But maybe it would be easier to find the KK 20mm here in Europe, I'll ask Markus, I deal with him regularly. I know there are also 24mm Hyperion, ES and Panoptic at 68 degree AFOV, but from what I've read, and you seem to agree, the UFFs are quite as wide, and optically I'm very satisfied, they are just far too narrow for me. I'm not at all sensitive to field curvature, that is not really noticeable for birding, the birds are often just surrounded by water or sky.



#14 Mark9473

Mark9473

    Voyager 1

  • *****
  • Posts: 12,341
  • Joined: 21 Jul 2005
  • Loc: 51°N 4°E

Posted 23 January 2022 - 05:45 PM

Mark, I don't know how to make a diagram or what kind of diagram you're thinking of? It's true the focuser has a forward position, I only use a 150mm tube between the Borg Rack'n'Pinion focuser and the objective.

 

Of course I use a 45 degree erect image prism for birding, that maybe reduces the amount of light as well. But I didn't know there could be a problem having the tube too short.

What I mean is that you draw a large triangle 101 mm high and 640 mm long (to scale, on paper or your computer) and measure the diameter of all internal openings and their distance to the objective lens, in the tube, focuser, adapter, diagonal, ... whatever comes between the objective and the eyepiece. If you position these correctly and to scale on the drawing you can see if anything clips the light cone and reduces the effective aperture, which would cause a dimmer view.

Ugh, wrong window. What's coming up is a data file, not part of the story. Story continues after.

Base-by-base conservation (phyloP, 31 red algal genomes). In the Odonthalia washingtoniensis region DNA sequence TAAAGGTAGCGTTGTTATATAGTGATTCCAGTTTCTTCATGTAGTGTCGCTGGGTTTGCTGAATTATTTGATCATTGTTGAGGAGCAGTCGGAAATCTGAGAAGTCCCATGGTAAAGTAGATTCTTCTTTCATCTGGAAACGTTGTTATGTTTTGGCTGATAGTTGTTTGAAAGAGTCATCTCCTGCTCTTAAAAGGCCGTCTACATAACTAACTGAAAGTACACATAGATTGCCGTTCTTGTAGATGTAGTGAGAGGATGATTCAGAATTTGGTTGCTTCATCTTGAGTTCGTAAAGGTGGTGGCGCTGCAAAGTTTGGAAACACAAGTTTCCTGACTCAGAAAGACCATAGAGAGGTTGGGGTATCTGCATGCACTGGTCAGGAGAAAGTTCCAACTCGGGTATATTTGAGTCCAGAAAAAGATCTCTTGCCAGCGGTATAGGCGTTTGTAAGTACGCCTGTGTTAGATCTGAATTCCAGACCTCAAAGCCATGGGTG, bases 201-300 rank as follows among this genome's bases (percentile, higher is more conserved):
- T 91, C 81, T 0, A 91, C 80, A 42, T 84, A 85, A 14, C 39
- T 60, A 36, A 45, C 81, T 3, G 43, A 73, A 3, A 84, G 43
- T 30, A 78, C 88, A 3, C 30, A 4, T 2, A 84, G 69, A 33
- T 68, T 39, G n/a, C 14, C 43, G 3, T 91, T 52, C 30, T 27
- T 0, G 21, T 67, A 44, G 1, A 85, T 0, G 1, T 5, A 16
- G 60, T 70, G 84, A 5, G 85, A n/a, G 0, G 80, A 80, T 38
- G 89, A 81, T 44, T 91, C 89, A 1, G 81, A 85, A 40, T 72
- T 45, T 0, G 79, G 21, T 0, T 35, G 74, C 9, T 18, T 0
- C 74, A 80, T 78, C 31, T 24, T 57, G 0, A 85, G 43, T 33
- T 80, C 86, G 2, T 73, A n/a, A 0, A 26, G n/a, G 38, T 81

raytrace.PNG


  • Birder likes this

#15 Mark9473

Mark9473

    Voyager 1

  • *****
  • Posts: 12,341
  • Joined: 21 Jul 2005
  • Loc: 51°N 4°E

Posted 23 January 2022 - 05:50 PM

Mark, I know you can get some correctors to use with binoviewers, that don't reduce the actual focus length, so you can use binoviewers with telescopes, where it's not possible to shorten the tube, as it is with Borg. But they are quite expensive, and I'm thinking the fewer optical elements, the better image. 

 

The usual correctors used with binoviewers, actually improve the image quality by correcting for the chromatic aberration caused by the prisms in the binoviewer.


  • Birder likes this

#16 Birder

Birder

    Explorer 1

  • *****
  • topic starter
  • Posts: 93
  • Joined: 07 Feb 2019
  • Loc: Denmark

Posted 05 February 2022 - 09:19 AM

Mark, thanks a lot for the drawing, but I have no idea how to make those measurements, as there are lots of parts in the chain. But wouldn't I see some vignetting, if some parts were clipping that cone? There is no vignetting to see at all.



#17 Mark9473

Mark9473

    Voyager 1

  • *****
  • Posts: 12,341
  • Joined: 21 Jul 2005
  • Loc: 51°N 4°E

Posted 05 February 2022 - 09:25 AM

Just use a ruler.
But if that's too difficult, just forget it, I won't hold it against you.